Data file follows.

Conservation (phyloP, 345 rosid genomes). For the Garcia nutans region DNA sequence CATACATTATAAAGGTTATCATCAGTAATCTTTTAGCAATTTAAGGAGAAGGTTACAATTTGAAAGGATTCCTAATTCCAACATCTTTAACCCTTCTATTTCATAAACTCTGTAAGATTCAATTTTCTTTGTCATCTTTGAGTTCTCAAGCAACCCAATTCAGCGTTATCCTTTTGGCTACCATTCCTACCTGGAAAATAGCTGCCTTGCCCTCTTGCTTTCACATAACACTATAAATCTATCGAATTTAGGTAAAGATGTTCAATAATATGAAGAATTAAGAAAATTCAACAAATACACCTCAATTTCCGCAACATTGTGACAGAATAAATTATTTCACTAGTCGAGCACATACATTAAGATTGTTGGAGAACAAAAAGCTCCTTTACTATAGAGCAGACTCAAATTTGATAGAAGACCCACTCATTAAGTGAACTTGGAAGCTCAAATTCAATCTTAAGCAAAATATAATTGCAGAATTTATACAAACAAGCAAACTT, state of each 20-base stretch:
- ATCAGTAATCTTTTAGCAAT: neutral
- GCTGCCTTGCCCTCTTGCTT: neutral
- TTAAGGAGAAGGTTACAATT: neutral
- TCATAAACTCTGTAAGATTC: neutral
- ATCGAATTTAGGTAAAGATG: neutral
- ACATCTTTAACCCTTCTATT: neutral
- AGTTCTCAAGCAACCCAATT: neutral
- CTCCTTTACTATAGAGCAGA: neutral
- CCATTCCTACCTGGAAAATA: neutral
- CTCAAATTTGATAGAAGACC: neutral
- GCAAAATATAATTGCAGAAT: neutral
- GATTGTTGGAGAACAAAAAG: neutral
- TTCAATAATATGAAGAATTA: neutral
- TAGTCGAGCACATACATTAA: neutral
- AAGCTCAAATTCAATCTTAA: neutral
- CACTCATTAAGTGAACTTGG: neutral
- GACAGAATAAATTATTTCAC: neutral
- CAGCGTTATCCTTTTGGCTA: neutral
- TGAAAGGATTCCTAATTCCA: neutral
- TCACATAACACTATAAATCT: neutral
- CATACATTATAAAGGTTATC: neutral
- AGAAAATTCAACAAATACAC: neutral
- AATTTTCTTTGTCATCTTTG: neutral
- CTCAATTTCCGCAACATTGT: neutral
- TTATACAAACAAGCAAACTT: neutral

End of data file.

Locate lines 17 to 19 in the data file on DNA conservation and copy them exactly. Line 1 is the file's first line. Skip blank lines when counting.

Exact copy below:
- CACTCATTAAGTGAACTTGG: neutral
- GACAGAATAAATTATTTCAC: neutral
- CAGCGTTATCCTTTTGGCTA: neutral